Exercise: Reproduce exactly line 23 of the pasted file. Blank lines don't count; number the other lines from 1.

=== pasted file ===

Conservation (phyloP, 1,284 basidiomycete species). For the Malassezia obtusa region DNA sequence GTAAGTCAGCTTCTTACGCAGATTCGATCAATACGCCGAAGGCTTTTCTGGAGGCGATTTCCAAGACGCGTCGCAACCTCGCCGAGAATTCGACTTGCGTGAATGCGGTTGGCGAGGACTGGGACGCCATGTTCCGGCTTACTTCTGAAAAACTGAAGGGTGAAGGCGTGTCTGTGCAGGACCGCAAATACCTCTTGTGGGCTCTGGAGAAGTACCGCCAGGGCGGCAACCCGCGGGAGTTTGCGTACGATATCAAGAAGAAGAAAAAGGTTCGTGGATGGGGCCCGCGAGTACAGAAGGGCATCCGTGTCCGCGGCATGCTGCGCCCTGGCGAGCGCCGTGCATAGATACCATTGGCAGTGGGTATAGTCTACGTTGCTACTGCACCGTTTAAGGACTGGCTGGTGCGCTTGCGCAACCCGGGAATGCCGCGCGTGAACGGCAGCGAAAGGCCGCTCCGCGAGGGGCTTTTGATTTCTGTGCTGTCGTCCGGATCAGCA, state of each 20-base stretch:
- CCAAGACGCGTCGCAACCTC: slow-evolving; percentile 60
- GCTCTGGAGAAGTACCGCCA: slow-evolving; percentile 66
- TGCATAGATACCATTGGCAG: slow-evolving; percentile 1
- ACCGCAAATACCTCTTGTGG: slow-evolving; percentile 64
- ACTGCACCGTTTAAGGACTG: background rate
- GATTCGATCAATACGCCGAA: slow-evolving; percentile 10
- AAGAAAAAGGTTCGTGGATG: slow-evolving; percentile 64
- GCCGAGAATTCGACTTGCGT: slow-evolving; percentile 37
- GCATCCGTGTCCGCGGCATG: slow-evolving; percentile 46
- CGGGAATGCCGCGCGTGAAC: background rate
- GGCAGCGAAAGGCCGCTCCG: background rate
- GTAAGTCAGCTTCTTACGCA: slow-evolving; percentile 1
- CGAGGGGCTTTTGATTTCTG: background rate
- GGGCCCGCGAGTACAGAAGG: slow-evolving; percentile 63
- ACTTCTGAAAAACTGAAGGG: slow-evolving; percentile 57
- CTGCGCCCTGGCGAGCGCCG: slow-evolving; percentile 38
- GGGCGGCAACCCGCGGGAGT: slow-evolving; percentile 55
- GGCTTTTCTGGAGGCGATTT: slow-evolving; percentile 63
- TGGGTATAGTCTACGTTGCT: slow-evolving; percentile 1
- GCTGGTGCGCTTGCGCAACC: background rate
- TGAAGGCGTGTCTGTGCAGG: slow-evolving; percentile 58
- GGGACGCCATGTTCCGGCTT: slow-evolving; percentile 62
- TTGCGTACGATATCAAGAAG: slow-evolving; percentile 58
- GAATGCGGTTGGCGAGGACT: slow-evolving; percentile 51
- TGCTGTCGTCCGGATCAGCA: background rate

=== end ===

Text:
- GGGACGCCATGTTCCGGCTT: slow-evolving; percentile 62